Today I'm excited to have debut author Wendy Delsol on the blog to chat about her contemporary myth-come-to-life, STORK - plus she has generously included a giveaway (see below for details).
I met Wendy through the awesome new YA blog, YA Outside the Lines, and am very pleased to welcome her!
Borrowing from Norse mythology, STORK is the story of Katla (Kat) LeBlanc, a sixteen year old who—following her parents’ divorce—moves from L.A. to her mother’s small Minnesota hometown of Icelandic heritage. With the school year already off to a bad start, Kat’s world is further upended when she is mysteriously summoned to a meeting of the local Stork Society: women with the responsibility of matching the undecided of hovering souls with the right mother. Kat is their newest—and youngest ever—member. As if this discovery wasn’t burden enough, Kat soon meets Jack, an aloof classmate to whom she senses an inexplicable connection. Additionally, when Kat finds herself in more than one life-threatening situation, she suspects that someone or something wants her out of town.
Holly Cupala: I love to hear the stories behind the story –what is the story behind STORK?
Wendy Delsol: A long time ago, while watching the TV show Unsolved Mysteries, there was a segment about a young boy who claimed to have a pre-birth memory of flying above the earth and choosing his mother. The story stuck with me. Years later, when spinning what-ifs for a YA paranormal, I paired that story with the symbolic image of childbirth: a bundle-bearing stork. The next step was to create an ancient society of human Storks who have the ability to guide undecided souls.
Holly: What led you to YA as a genre?
Wendy: I tend to have aha moments while walking or driving. This one came while driving to a writers’ conference in September of '08. Prior to STORK, I had written three novels in the women’s fiction genre. I had already made the decision to give YA a try and knew that paranormal stories were popular within the genre. This was peak Twilight mania, so I knew that vampires and werewolves were hot. I was also aware that angels and fairies were doing well. Nonetheless, I intentionally conceptualized something different, in the hopes of standing out.
Holly: Did the process take you anywhere unexpected, either in writing or in life?
Wendy: I didn’t start writing novels until I was—gasp—post forty. Following months of debilitating migraines and forty-five minutes in a tumor-hunting MRI machine, I vowed to chase a long-secret dream: writing books. Eight years later, with a novel on bookshelves and two more coming out in 2011, it has, without a doubt, been the ride of my life.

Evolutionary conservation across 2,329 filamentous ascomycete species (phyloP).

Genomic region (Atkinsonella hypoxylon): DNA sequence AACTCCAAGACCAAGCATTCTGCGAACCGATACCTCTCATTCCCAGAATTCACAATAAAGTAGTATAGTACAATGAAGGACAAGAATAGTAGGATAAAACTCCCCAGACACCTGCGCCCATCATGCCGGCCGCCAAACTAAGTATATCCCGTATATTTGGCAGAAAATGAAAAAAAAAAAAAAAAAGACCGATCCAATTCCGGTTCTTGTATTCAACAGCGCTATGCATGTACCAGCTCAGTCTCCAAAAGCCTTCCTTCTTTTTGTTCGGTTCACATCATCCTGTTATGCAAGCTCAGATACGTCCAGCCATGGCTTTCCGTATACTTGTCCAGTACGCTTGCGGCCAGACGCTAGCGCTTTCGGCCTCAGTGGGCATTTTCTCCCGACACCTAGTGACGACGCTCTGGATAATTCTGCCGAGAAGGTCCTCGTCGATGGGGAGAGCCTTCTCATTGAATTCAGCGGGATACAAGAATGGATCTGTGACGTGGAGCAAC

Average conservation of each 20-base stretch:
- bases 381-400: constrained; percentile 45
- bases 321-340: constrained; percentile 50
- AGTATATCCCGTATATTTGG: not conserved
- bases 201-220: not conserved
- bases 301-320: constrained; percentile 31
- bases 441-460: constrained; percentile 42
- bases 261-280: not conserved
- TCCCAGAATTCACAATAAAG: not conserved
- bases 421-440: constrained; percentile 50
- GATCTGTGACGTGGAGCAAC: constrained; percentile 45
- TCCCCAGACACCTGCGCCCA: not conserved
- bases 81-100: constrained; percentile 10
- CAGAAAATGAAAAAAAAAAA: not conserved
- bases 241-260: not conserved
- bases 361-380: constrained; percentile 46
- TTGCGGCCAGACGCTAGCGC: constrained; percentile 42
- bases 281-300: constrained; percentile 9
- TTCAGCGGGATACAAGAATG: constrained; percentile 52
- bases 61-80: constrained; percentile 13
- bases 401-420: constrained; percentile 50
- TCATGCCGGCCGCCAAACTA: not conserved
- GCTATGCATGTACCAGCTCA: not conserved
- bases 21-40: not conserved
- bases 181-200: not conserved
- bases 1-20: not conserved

Holly: How long did it take you to write STORK, and did you have to go through a lot of drafts? Did the story evolve as you revised?
Wendy: I have described my state of mind while writing Stork as fueled. The story consumed me day and night. Despite a sports injury to my right arm that left me hunting and pecking with my left, I had a first draft in five months. I obtained my agent, Jamie Brenner of Artists and Artisans, with that first draft. Based on her editorial suggestions, I did one rewrite before she shopped it around.
Holly: Has any of Kat's story come from your own life?
Wendy: It’s no coincidence that my protagonist was the new girl in town. My husband’s job had recently moved our family from L.A. to Iowa, a move that was financially sound, but difficult nonetheless. Kat’s loneliness and homesickness were all emotions that I—even as an adult—was struggling with.
Holly: What do you most hope your readers will take away?
Wendy: I hope that readers will admire Kat’s spunk, confidence, and resilience. It would be gratifying, too, if readers find some of the wisdom of the older Stork women, Hulda in particular, as thought provoking.
Holly: The names in STORK are so interesting. How did you come to them?
Wendy: I love character names and often select them based on their meaning or etymology. Katla, for instance, is the name of a volcano in Iceland. Her last name LeBlanc (“the white” in French) symbolizes a white bird as well as the term white witch for a benevolent practitioner of magic.
Holly: What’s up next?
Wendy: STORK’s sequel, FROST, is written and scheduled for release (again with Candlewick) in September of 2011. An adult novel, The McCloud Home for Wayward Girls, will be published (by Berkley Books, an imprint of Penguin) on August 2, 2011. I also need to get cracking on book three (as yet untitled) in the Stork trilogy. Guess what I’ll be doing this winter?
I'm looking forward to it, Wendy, and thank you for stopping by!
Readers, what did you think of Wendy and the story behind STORK? Tell us what you think! Just leave a meaningful comment below before midnight on Monday, and one lucky US resident will win!